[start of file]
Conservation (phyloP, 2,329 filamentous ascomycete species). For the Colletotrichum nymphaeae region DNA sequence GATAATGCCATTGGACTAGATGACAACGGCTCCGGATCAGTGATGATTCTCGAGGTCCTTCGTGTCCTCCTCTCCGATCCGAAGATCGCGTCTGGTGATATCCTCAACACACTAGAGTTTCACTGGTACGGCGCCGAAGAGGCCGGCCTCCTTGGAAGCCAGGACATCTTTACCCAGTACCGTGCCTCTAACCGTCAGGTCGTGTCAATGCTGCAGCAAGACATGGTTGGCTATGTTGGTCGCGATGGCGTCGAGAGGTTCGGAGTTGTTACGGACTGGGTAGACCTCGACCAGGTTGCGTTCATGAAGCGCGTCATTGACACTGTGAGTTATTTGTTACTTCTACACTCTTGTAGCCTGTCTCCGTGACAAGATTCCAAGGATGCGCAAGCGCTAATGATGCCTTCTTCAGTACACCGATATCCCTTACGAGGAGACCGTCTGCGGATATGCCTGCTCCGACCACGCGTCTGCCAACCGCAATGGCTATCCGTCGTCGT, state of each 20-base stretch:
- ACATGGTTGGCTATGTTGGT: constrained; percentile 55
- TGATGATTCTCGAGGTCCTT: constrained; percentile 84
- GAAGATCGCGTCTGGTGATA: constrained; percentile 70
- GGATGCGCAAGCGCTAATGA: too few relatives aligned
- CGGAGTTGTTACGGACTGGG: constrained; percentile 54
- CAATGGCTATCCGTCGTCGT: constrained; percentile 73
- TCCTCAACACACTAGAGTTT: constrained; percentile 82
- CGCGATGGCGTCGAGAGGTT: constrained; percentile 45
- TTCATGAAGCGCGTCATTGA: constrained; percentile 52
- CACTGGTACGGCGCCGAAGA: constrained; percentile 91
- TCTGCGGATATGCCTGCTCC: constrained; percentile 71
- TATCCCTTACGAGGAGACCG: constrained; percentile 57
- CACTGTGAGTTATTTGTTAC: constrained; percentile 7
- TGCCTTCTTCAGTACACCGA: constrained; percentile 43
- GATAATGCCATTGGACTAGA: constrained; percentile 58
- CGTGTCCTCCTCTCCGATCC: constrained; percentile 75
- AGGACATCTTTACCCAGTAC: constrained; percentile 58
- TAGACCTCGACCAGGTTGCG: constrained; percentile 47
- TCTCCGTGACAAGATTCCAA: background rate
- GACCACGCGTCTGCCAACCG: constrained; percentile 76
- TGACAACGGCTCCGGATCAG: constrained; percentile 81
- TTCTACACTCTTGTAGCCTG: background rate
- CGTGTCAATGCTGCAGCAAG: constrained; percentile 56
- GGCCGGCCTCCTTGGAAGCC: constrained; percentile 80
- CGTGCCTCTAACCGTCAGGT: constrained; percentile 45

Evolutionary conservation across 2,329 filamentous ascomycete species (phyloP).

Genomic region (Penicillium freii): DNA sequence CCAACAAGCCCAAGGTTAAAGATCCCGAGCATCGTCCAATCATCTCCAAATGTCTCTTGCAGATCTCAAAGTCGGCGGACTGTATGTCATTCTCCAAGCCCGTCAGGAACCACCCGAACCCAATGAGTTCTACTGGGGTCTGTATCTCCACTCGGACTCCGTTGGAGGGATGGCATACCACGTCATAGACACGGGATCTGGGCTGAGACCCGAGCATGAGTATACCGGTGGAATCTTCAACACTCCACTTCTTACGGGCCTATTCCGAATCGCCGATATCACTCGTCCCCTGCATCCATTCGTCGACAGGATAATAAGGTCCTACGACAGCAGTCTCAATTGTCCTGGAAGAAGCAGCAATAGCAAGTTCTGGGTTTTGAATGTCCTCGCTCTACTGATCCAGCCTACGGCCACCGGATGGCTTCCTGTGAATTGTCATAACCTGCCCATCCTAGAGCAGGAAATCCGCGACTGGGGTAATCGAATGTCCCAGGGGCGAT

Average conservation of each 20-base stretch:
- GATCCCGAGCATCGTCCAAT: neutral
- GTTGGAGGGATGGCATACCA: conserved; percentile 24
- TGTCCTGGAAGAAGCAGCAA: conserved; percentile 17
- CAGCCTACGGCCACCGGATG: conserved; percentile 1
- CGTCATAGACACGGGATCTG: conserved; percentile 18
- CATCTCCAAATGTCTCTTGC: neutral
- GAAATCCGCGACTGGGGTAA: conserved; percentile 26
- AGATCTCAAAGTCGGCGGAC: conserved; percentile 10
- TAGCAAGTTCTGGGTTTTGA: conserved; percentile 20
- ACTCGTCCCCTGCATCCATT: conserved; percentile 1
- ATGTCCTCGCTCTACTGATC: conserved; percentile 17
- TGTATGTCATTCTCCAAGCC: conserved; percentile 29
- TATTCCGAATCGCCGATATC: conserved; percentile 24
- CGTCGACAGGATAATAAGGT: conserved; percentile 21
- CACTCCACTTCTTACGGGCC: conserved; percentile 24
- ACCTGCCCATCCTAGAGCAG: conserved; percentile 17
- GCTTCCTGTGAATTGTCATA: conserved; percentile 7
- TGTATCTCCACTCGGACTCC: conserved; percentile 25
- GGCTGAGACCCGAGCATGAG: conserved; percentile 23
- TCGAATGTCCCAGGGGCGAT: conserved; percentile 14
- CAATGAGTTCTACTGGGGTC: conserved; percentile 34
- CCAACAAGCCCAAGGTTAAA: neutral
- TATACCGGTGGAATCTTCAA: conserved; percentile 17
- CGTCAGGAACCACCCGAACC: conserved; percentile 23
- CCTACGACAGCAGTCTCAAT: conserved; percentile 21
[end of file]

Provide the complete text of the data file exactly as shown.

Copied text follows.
Conservation (phyloP, 2,329 filamentous ascomycete species). For the Colletotrichum nymphaeae region DNA sequence GATAATGCCATTGGACTAGATGACAACGGCTCCGGATCAGTGATGATTCTCGAGGTCCTTCGTGTCCTCCTCTCCGATCCGAAGATCGCGTCTGGTGATATCCTCAACACACTAGAGTTTCACTGGTACGGCGCCGAAGAGGCCGGCCTCCTTGGAAGCCAGGACATCTTTACCCAGTACCGTGCCTCTAACCGTCAGGTCGTGTCAATGCTGCAGCAAGACATGGTTGGCTATGTTGGTCGCGATGGCGTCGAGAGGTTCGGAGTTGTTACGGACTGGGTAGACCTCGACCAGGTTGCGTTCATGAAGCGCGTCATTGACACTGTGAGTTATTTGTTACTTCTACACTCTTGTAGCCTGTCTCCGTGACAAGATTCCAAGGATGCGCAAGCGCTAATGATGCCTTCTTCAGTACACCGATATCCCTTACGAGGAGACCGTCTGCGGATATGCCTGCTCCGACCACGCGTCTGCCAACCGCAATGGCTATCCGTCGTCGT, state of each 20-base stretch:
- ACATGGTTGGCTATGTTGGT: constrained; percentile 55
- TGATGATTCTCGAGGTCCTT: constrained; percentile 84
- GAAGATCGCGTCTGGTGATA: constrained; percentile 70
- GGATGCGCAAGCGCTAATGA: too few relatives aligned
- CGGAGTTGTTACGGACTGGG: constrained; percentile 54
- CAATGGCTATCCGTCGTCGT: constrained; percentile 73
- TCCTCAACACACTAGAGTTT: constrained; percentile 82
- CGCGATGGCGTCGAGAGGTT: constrained; percentile 45
- TTCATGAAGCGCGTCATTGA: constrained; percentile 52
- CACTGGTACGGCGCCGAAGA: constrained; percentile 91
- TCTGCGGATATGCCTGCTCC: constrained; percentile 71
- TATCCCTTACGAGGAGACCG: constrained; percentile 57
- CACTGTGAGTTATTTGTTAC: constrained; percentile 7
- TGCCTTCTTCAGTACACCGA: constrained; percentile 43
- GATAATGCCATTGGACTAGA: constrained; percentile 58
- CGTGTCCTCCTCTCCGATCC: constrained; percentile 75
- AGGACATCTTTACCCAGTAC: constrained; percentile 58
- TAGACCTCGACCAGGTTGCG: constrained; percentile 47
- TCTCCGTGACAAGATTCCAA: background rate
- GACCACGCGTCTGCCAACCG: constrained; percentile 76
- TGACAACGGCTCCGGATCAG: constrained; percentile 81
- TTCTACACTCTTGTAGCCTG: background rate
- CGTGTCAATGCTGCAGCAAG: constrained; percentile 56
- GGCCGGCCTCCTTGGAAGCC: constrained; percentile 80
- CGTGCCTCTAACCGTCAGGT: constrained; percentile 45

Evolutionary conservation across 2,329 filamentous ascomycete species (phyloP).

Genomic region (Penicillium freii): DNA sequence CCAACAAGCCCAAGGTTAAAGATCCCGAGCATCGTCCAATCATCTCCAAATGTCTCTTGCAGATCTCAAAGTCGGCGGACTGTATGTCATTCTCCAAGCCCGTCAGGAACCACCCGAACCCAATGAGTTCTACTGGGGTCTGTATCTCCACTCGGACTCCGTTGGAGGGATGGCATACCACGTCATAGACACGGGATCTGGGCTGAGACCCGAGCATGAGTATACCGGTGGAATCTTCAACACTCCACTTCTTACGGGCCTATTCCGAATCGCCGATATCACTCGTCCCCTGCATCCATTCGTCGACAGGATAATAAGGTCCTACGACAGCAGTCTCAATTGTCCTGGAAGAAGCAGCAATAGCAAGTTCTGGGTTTTGAATGTCCTCGCTCTACTGATCCAGCCTACGGCCACCGGATGGCTTCCTGTGAATTGTCATAACCTGCCCATCCTAGAGCAGGAAATCCGCGACTGGGGTAATCGAATGTCCCAGGGGCGAT

Average conservation of each 20-base stretch:
- GATCCCGAGCATCGTCCAAT: neutral
- GTTGGAGGGATGGCATACCA: conserved; percentile 24
- TGTCCTGGAAGAAGCAGCAA: conserved; percentile 17
- CAGCCTACGGCCACCGGATG: conserved; percentile 1
- CGTCATAGACACGGGATCTG: conserved; percentile 18
- CATCTCCAAATGTCTCTTGC: neutral
- GAAATCCGCGACTGGGGTAA: conserved; percentile 26
- AGATCTCAAAGTCGGCGGAC: conserved; percentile 10
- TAGCAAGTTCTGGGTTTTGA: conserved; percentile 20
- ACTCGTCCCCTGCATCCATT: conserved; percentile 1
- ATGTCCTCGCTCTACTGATC: conserved; percentile 17
- TGTATGTCATTCTCCAAGCC: conserved; percentile 29
- TATTCCGAATCGCCGATATC: conserved; percentile 24
- CGTCGACAGGATAATAAGGT: conserved; percentile 21
- CACTCCACTTCTTACGGGCC: conserved; percentile 24
- ACCTGCCCATCCTAGAGCAG: conserved; percentile 17
- GCTTCCTGTGAATTGTCATA: conserved; percentile 7
- TGTATCTCCACTCGGACTCC: conserved; percentile 25
- GGCTGAGACCCGAGCATGAG: conserved; percentile 23
- TCGAATGTCCCAGGGGCGAT: conserved; percentile 14
- CAATGAGTTCTACTGGGGTC: conserved; percentile 34
- CCAACAAGCCCAAGGTTAAA: neutral
- TATACCGGTGGAATCTTCAA: conserved; percentile 17
- CGTCAGGAACCACCCGAACC: conserved; percentile 23
- CCTACGACAGCAGTCTCAAT: conserved; percentile 21